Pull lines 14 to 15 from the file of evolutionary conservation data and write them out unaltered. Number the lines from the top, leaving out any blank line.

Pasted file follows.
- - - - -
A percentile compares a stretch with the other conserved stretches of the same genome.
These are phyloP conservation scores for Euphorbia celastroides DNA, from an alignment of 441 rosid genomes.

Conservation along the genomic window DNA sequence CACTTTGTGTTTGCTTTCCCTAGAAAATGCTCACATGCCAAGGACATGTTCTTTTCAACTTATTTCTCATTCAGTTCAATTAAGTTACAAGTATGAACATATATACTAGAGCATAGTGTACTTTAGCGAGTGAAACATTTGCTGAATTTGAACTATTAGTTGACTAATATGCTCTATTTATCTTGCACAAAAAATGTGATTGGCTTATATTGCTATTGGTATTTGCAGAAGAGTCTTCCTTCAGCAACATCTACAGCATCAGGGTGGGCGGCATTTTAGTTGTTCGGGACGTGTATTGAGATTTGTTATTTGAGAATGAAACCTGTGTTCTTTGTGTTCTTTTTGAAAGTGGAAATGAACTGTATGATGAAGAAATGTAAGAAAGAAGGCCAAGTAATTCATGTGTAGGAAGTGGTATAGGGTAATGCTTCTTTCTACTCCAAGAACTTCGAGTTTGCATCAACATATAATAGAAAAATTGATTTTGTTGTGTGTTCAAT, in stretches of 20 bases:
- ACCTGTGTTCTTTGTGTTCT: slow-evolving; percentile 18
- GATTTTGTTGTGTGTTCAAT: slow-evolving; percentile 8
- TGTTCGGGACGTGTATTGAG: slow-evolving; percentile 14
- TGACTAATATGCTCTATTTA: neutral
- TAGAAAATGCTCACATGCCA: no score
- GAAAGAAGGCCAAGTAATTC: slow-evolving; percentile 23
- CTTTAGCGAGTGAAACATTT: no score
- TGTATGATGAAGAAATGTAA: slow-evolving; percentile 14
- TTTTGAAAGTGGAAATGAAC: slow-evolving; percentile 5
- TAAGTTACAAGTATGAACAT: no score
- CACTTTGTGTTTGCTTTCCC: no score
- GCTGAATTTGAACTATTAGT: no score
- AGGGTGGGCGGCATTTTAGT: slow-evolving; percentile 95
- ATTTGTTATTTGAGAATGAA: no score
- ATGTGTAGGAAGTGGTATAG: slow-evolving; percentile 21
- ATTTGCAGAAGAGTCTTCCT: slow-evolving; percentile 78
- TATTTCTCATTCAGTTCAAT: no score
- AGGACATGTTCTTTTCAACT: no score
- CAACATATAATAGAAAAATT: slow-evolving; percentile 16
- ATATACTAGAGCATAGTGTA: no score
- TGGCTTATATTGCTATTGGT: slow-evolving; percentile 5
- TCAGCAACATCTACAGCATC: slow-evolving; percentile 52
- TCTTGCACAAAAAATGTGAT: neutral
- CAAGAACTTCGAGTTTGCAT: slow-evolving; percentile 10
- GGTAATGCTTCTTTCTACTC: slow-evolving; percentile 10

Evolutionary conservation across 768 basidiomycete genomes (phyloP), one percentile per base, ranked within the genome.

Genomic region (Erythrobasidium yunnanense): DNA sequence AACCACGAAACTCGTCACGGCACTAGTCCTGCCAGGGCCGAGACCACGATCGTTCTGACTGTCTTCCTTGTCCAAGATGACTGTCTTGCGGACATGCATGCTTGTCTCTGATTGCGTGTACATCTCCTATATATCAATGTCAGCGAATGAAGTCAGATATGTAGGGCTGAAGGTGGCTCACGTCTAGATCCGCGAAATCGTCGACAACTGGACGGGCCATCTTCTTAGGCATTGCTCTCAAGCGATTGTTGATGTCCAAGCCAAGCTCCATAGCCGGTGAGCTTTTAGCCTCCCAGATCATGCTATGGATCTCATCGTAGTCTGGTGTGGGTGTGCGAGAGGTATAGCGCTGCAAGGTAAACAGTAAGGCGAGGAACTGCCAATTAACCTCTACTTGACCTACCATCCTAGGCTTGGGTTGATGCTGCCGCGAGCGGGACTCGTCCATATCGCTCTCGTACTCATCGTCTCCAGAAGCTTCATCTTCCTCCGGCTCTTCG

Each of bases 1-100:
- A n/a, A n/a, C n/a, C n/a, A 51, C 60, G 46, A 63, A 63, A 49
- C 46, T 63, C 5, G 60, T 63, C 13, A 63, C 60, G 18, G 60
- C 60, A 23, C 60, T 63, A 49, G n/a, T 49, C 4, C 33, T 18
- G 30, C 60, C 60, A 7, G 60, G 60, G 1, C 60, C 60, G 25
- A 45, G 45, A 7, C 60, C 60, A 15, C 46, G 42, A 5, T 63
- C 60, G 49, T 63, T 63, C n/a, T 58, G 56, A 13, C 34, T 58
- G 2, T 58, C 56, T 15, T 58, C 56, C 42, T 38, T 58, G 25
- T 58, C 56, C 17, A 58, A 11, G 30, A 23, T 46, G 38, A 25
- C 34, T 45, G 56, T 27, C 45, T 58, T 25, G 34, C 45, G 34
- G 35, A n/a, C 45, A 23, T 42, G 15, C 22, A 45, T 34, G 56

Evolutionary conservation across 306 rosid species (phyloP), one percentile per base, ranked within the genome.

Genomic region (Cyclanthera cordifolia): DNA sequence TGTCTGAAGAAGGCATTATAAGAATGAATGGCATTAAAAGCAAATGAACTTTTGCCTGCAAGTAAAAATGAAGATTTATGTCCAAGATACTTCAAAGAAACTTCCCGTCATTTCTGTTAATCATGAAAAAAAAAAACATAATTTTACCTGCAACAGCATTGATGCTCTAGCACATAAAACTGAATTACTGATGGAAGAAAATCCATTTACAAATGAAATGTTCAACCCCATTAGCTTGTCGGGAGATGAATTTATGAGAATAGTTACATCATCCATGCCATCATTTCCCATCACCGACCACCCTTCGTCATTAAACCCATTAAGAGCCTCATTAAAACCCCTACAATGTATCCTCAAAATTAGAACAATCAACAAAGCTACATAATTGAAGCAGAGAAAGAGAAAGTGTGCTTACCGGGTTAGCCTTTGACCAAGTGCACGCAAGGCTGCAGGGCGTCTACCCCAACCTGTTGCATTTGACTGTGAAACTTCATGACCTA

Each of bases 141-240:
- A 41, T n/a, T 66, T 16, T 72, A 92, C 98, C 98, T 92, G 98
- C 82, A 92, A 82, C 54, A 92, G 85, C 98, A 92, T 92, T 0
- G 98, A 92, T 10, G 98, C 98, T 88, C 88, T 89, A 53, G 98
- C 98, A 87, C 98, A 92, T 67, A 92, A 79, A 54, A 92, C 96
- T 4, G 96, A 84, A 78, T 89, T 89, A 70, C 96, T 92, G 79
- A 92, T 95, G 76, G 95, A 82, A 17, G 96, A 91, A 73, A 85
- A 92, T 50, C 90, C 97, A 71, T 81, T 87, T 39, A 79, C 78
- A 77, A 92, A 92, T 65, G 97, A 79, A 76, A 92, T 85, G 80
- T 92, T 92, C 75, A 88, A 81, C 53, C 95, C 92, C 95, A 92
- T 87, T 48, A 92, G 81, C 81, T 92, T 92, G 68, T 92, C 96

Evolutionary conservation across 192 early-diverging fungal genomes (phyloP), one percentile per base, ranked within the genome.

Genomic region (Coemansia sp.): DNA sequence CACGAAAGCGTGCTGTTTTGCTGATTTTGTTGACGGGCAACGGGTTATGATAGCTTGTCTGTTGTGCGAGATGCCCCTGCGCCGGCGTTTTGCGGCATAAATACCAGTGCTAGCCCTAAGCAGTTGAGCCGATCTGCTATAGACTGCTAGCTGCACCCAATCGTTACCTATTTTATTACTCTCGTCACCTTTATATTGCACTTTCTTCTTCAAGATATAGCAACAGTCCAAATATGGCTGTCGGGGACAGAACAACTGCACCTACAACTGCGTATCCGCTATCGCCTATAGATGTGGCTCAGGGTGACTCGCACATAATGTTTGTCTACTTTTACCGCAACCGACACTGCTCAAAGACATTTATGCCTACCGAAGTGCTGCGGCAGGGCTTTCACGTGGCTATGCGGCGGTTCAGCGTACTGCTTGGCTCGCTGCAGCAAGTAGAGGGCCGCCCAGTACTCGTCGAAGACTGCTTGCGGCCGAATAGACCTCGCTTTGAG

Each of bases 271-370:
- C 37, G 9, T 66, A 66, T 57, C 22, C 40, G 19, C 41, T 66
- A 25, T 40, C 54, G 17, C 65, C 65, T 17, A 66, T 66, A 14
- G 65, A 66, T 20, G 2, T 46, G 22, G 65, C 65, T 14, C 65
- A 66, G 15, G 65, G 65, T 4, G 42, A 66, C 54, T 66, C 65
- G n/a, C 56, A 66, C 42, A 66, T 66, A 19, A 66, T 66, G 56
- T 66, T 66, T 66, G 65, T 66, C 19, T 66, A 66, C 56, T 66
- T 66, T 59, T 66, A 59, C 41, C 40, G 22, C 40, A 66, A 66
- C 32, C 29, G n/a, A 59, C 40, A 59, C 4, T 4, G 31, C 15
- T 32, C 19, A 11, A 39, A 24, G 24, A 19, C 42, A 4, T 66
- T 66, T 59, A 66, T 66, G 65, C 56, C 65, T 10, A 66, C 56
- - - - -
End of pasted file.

- CACTTTGTGTTTGCTTTCCC: no score
- GCTGAATTTGAACTATTAGT: no score